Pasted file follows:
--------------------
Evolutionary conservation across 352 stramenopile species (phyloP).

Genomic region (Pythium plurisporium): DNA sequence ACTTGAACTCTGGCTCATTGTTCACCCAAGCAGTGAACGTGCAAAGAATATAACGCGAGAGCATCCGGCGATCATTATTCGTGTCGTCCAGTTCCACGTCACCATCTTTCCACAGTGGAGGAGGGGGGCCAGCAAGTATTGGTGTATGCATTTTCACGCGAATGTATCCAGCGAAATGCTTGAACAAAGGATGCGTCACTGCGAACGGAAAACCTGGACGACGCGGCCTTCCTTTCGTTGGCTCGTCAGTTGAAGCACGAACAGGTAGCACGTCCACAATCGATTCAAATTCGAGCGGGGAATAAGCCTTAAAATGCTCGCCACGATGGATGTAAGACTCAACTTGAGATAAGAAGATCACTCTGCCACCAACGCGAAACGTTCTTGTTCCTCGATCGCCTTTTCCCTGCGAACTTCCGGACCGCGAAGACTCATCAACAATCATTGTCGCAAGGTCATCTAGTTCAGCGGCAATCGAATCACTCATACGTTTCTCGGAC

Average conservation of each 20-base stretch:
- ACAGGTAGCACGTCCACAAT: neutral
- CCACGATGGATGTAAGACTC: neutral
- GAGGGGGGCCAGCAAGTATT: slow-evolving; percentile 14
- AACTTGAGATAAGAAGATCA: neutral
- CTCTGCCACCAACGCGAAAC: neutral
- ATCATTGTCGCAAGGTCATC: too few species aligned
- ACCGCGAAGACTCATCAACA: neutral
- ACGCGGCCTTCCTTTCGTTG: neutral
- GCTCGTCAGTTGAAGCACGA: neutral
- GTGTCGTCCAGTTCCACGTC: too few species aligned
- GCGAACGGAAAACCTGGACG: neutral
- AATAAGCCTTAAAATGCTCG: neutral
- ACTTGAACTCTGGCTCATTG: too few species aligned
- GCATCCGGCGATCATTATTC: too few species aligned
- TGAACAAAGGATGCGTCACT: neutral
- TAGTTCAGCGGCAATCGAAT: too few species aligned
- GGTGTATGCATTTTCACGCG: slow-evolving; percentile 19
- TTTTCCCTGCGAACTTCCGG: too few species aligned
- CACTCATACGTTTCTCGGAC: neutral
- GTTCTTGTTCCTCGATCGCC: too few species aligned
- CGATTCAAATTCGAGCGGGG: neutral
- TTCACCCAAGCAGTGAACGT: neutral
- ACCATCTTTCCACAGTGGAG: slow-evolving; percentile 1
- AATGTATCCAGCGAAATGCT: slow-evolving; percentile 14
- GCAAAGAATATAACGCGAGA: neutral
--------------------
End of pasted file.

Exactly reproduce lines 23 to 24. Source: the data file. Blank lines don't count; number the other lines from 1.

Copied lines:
- GTTCTTGTTCCTCGATCGCC: too few species aligned
- CGATTCAAATTCGAGCGGGG: neutral